Table of Contents
The Republic of Rwanda
Governance system in Rwanda
Home-Grown Solutions in Governance
List of Figures
African continent has for several decades been considered the poorest continent in the world simply because the majority of children and adults suffer from extreme poverty. According to the global development report published by the guardian in 2016, Sub-Saharan Africa not only has the highest percentage of children living in extreme poverty (49%), it is home to the largest share of the world’s extremely poor children (51%). South Asia has the second highest share (36%). Although many experts have indicated that sub-Sahara Africa in particular, is expected to reach a GDP of $29 trillion by 2050, there is little to indicate how this growth correlates with economic development. No matter how true these predictions might be, sub-Sahara Africa’s economic development is slower and the situation on ground don’t reflect whether this growth will soon give birth to economic development as exports argue. Sub-Sahara Africa is losing energetic labor force through economic migration that that has since 2013 become a serious social problem to Europe. The illegal immigrant who are fleeing the continent for green pastures in Europe risking their lives in the Mediterranean Sea is a clear indicators of high poverty levels and political instabilities due to bad governance in sub-Sahara part of Africa. According to the article by Chris Tomlinson published in Breitbart connect, the Australia military intelligence predicted that a sharp rise in unemployment across the African nations will lead to 15 million massive increase of economic migrants by 2020, the agency went ahead to suggest that European countries should invest in sub-Sahara Africa to create employment as this will stop immigrants from migrating to Europe, this in my opinion is not the sole solution to this problem since investment amidst bad governance is life putting Ghee butter on fire. In 1960s sub-Sahara African countries were gaining their independence from their colonial masters, in this same period of time, the four Asian dragons or Tigers (South Korea, Hong Kong, Taiwan and Singapore) were struggling with building their economies, in fact some African countries for example at independence in 1957, Ghana had the same GDP per capita with south Korea and Nigeria was a better palm oil export to Malaysia but currently Nigeria is one of the major consumptions of Malaysia’s palm oil instead.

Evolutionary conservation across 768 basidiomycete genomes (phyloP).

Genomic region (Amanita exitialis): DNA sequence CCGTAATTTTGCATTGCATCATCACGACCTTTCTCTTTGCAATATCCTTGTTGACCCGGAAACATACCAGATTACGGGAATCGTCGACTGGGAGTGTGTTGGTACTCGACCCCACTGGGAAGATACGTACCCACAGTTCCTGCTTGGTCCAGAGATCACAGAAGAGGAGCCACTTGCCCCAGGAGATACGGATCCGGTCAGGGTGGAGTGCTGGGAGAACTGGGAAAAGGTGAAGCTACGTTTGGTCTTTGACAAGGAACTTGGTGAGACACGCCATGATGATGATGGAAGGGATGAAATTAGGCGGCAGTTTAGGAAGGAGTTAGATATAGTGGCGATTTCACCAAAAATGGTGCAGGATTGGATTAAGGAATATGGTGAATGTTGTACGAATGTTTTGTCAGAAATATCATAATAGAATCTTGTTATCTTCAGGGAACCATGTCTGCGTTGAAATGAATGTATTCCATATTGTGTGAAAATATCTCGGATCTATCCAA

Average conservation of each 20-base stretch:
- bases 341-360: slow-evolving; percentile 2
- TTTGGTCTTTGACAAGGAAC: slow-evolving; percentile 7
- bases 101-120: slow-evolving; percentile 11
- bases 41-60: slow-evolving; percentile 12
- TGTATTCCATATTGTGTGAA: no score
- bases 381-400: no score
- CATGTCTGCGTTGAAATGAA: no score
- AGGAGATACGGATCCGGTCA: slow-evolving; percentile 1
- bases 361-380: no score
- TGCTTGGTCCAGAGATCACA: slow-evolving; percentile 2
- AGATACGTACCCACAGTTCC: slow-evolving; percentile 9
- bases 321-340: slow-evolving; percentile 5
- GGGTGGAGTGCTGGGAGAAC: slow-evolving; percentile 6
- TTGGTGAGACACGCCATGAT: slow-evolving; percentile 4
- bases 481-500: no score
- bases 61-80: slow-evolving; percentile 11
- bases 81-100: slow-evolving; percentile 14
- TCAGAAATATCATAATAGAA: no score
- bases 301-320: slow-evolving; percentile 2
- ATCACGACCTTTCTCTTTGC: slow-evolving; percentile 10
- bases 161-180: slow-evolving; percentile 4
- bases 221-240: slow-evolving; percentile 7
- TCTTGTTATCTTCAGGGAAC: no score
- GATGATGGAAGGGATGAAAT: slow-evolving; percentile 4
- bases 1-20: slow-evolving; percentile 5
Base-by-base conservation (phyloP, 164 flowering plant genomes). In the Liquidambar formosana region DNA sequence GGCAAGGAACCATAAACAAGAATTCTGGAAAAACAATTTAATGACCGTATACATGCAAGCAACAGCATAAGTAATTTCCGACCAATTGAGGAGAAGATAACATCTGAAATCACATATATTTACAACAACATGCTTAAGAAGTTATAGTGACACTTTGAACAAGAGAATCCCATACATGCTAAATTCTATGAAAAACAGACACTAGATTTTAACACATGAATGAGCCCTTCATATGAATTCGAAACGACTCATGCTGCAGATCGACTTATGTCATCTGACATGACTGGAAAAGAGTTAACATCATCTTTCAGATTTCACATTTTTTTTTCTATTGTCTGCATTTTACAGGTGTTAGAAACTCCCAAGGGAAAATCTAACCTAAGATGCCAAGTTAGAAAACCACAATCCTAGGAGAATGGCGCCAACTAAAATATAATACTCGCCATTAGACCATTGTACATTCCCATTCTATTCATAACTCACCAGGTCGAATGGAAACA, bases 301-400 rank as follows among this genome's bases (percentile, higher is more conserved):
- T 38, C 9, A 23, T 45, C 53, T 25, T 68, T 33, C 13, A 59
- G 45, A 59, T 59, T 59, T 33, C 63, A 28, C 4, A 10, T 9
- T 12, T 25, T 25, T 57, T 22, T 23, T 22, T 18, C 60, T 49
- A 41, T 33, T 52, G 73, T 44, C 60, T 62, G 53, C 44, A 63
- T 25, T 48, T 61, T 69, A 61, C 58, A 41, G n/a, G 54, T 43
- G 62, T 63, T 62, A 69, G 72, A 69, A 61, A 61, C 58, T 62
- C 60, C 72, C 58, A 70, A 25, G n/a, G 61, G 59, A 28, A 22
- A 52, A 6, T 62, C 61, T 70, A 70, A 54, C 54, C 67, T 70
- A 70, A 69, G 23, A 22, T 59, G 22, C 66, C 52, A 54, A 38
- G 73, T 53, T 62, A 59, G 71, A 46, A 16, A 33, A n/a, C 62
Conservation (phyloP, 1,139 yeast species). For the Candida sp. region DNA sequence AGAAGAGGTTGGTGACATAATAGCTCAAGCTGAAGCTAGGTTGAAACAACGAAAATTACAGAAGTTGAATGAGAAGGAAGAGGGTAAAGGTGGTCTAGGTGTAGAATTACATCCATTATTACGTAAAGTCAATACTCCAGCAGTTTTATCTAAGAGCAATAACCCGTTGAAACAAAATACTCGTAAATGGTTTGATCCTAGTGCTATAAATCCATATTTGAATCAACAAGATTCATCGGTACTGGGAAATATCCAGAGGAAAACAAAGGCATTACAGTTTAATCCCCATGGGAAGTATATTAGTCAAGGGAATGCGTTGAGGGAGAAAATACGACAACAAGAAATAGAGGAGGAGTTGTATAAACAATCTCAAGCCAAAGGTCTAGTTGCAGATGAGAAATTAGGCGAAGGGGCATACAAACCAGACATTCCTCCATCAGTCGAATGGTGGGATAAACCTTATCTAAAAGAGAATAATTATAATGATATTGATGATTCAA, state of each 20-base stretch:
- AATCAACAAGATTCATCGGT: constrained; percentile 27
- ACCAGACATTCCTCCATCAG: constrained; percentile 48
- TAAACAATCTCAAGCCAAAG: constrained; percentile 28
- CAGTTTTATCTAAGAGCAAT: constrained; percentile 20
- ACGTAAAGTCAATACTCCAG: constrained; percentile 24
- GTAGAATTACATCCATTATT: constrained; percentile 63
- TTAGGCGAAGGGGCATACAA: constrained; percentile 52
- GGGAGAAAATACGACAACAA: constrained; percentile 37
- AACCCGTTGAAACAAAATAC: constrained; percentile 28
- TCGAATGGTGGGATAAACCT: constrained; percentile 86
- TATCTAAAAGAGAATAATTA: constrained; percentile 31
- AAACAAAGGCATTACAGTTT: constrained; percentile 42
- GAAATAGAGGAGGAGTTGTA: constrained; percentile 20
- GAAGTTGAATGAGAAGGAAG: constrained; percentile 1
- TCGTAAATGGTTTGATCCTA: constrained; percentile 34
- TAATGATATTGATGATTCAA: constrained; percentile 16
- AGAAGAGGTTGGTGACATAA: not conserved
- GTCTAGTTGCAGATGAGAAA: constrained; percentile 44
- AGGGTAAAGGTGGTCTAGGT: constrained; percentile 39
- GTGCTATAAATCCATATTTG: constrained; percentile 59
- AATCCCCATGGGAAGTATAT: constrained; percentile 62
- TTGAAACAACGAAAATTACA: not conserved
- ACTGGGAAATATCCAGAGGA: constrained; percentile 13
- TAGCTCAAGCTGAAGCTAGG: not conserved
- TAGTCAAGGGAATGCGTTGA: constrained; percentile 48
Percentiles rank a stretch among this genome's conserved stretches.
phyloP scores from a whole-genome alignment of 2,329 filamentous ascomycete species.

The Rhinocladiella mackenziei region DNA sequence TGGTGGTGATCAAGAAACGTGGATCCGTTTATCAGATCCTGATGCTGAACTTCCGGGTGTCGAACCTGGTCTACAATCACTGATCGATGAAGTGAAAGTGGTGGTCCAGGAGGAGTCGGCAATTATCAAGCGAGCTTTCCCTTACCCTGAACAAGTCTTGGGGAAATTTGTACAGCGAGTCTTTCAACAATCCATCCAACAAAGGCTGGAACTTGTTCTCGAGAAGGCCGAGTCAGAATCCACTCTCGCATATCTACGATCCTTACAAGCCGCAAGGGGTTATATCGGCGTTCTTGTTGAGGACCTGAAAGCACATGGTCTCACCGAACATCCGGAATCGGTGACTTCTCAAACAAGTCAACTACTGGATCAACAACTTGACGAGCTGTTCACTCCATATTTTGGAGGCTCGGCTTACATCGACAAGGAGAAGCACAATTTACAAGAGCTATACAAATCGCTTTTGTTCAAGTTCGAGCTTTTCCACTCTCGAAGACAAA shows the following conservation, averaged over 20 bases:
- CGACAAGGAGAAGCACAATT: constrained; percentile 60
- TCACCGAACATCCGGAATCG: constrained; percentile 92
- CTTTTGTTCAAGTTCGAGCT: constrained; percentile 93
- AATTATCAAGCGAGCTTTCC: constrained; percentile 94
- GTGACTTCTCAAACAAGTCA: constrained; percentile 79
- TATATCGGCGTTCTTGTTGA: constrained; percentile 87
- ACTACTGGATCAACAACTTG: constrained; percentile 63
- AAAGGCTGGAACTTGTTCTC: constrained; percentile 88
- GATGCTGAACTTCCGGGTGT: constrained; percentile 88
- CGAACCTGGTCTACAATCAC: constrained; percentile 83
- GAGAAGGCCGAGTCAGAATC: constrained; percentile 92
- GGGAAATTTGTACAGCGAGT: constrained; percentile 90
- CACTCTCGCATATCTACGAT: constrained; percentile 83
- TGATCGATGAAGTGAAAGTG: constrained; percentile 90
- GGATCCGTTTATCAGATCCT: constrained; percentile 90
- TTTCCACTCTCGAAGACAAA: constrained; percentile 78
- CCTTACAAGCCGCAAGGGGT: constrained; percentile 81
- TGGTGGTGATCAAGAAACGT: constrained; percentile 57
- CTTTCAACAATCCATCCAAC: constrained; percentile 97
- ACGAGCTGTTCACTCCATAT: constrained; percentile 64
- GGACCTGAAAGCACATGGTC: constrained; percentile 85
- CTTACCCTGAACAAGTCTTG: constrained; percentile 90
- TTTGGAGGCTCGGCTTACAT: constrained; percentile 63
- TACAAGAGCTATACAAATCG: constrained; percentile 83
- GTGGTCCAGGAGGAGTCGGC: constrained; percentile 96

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Figure1.1: The World Bank (2011) sub-Sahara Africa and East Asia, per capita GDP
However by the 21st century, the four Asian tigers were considered advanced and high income economies, the only difference between sub-Sahara Africa and the Asian tigers was that the later specialized in the areas of competitive advantage. Singapore and Hong Kong for instance become global leading financial centers while South Korea and Taiwan heavily investing in information technology and industrialization, this was backed by good governance with strict laws against corruption. Sub-Sahara Africa on the other hand was suffering from disasters for instance towards the end of 1980s, Ethiopia was experiencing intensifying drought that brought famine where 5.8 million people were dependent on relief food. This situation had put Ethiopia’s economy into a state of collapse. War in Democratic Republic of Cong, Central African Republic, and Sudan was a huge obstacle to the development of these sub-Sahara African nations. In 1990s a horror of genocide against the Tutsi in Rwanda (1994), the civil war in Sierra Leon (1991-2002) and the civil war in Somalia(1991). In the other part of sub-Sahara Africa especially Uganda and South